Vignette (literature)  

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Train wreck at Montparnasse (October 22, 1895) by Studio Lévy and Sons.
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Train wreck at Montparnasse (October 22, 1895) by Studio Lévy and Sons.

In theater and script writing, vignettes are short, impressionistic scenes that focus on one moment or give one impression about a character, an idea, or a setting. This type of scene is more common in recent postmodern theater, where adherence to the conventions of theatrical structure and story development are jettisoned. It is particularly influenced by contemporary notions of a scene as shown in film, video and television scripting.

Unlike the traditional scene in a play, the vignette is not strictly linked in with a sequential plot development but establishes meaning through loose symbolic or linguistic connection to other vignettes or scenes. Vignettes are the literary equivalent of a snapshot, often incomplete or fragmentary.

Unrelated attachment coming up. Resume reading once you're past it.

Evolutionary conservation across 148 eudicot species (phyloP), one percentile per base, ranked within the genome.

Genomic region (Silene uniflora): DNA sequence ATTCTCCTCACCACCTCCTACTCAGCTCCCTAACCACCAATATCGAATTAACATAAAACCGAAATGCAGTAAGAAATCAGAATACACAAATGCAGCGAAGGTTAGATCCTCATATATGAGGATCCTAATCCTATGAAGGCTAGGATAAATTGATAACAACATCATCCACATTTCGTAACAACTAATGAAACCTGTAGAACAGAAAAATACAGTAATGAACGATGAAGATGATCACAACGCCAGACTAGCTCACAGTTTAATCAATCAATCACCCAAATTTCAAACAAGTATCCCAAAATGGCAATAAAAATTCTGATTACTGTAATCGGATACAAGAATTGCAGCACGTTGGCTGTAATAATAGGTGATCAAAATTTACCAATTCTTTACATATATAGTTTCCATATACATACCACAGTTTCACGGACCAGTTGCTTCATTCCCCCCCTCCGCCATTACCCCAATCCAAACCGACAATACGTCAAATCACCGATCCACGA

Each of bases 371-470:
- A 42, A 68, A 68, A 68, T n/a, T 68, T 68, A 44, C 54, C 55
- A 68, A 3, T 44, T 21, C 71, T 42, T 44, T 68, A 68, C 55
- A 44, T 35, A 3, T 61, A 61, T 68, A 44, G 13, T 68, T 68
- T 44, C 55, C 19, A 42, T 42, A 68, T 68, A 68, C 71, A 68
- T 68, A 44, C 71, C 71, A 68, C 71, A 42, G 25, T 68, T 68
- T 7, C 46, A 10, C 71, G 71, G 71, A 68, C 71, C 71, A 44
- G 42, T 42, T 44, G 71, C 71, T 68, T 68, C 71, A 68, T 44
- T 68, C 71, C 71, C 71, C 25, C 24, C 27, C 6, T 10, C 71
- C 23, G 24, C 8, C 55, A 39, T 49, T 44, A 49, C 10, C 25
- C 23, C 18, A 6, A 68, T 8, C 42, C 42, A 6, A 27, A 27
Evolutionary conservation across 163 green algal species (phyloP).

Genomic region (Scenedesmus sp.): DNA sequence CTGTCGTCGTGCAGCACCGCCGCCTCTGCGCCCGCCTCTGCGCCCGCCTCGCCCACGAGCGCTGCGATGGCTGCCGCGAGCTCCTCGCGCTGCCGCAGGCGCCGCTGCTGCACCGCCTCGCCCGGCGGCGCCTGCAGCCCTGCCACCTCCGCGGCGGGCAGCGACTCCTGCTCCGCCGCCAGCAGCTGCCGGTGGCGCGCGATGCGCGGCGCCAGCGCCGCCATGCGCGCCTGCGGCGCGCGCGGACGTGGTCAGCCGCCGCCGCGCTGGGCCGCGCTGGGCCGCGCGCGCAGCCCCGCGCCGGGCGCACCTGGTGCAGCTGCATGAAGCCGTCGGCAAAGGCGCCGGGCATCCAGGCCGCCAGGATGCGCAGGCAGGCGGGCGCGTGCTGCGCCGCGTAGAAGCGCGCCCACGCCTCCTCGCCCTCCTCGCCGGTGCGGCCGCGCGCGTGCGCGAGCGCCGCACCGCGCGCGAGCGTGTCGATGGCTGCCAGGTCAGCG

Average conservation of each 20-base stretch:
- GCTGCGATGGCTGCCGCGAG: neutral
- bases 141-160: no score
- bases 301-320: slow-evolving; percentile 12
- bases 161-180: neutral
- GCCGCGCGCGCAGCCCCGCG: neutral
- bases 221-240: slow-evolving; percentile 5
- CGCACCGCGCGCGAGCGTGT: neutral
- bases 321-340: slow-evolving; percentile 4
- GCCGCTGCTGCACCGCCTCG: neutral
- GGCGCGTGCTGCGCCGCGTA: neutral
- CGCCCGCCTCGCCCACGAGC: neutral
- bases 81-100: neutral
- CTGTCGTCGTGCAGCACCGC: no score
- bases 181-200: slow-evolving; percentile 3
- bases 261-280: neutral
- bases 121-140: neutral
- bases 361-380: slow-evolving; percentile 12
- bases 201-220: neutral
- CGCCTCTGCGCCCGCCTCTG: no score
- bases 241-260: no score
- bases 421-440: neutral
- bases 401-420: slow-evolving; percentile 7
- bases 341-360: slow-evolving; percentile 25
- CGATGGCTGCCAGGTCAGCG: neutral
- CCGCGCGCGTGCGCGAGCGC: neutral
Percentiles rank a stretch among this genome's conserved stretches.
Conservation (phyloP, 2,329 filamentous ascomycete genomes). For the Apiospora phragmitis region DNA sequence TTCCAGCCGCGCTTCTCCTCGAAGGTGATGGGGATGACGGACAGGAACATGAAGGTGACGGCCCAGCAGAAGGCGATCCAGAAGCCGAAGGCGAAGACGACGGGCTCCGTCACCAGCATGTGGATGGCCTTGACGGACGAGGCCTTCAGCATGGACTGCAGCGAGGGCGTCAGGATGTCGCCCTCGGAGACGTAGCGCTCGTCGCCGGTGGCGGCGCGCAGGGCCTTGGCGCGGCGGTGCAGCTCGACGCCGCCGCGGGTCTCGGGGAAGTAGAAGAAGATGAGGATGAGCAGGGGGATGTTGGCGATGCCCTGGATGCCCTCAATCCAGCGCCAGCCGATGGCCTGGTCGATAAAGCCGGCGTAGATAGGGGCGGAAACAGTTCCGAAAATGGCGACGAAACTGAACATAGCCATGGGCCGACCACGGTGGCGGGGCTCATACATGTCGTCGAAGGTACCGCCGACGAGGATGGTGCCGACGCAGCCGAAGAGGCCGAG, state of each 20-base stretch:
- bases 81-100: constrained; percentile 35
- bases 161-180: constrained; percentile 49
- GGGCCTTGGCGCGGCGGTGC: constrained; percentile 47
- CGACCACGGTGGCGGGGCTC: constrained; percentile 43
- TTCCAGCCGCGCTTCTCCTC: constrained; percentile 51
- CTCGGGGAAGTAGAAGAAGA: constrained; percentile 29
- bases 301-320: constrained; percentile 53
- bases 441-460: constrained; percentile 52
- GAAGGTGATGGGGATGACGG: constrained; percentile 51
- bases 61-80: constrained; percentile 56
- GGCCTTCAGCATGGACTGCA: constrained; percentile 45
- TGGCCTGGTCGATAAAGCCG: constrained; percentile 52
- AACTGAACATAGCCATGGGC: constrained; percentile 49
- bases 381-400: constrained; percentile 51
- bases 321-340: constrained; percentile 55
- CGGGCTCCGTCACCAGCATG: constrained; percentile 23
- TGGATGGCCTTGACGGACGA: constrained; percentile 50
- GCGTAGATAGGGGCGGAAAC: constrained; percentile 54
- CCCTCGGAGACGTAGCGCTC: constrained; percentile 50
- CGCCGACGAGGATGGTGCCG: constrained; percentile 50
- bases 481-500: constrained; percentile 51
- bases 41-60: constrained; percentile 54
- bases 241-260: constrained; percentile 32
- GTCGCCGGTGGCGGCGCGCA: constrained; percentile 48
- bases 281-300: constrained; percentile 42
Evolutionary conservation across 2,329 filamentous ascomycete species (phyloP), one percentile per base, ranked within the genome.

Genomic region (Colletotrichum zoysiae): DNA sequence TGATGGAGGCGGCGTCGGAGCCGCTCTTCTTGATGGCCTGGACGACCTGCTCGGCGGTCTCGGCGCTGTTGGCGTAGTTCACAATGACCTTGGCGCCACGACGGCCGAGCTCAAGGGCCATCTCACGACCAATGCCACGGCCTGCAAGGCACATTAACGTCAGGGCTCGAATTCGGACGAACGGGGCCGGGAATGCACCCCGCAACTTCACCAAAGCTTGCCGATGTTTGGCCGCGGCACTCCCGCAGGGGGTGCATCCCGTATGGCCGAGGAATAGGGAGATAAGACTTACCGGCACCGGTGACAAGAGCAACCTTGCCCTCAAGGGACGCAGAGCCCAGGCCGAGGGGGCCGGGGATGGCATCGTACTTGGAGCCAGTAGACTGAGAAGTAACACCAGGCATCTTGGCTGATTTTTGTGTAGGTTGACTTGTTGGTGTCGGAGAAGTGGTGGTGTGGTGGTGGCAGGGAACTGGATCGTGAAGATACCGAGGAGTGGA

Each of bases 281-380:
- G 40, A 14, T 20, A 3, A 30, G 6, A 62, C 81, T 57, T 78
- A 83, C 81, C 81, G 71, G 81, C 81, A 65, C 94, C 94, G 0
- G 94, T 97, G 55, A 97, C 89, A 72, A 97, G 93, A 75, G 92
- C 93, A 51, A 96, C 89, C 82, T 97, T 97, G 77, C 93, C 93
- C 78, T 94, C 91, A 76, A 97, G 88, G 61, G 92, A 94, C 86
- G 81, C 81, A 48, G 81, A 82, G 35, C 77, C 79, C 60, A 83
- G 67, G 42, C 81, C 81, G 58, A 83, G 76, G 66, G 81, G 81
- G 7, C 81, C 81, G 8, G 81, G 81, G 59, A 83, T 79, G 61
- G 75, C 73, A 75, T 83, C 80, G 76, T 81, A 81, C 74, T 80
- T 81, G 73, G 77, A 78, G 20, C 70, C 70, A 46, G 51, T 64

The use of vignettes is suited to those plays in which theme, image, emotion and character are more important than narrative, though this doesn't mean that a vignette is out of place in a more narrative play.

A vignette can also be a short piece of writing in which the author writes an autobiography about a fictional character. The character is usually similar to the author. The House on Mango Street by Sandra Cisneros, a collection of many Vignettes rolled into one to tell a story, is an example. The vignettes tell the story of the protagonist, Esperanza, showing her maturation through her own childhood experiences as well as the observations of the various people in the Chicago neighborhood in which she lives. Template:Other

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Unless indicated otherwise, the text in this article is either based on Wikipedia article "Vignette (literature)" or another language Wikipedia page thereof used under the terms of the GNU Free Documentation License; or on original research by Jahsonic and friends. See Art and Popular Culture's copyright notice.

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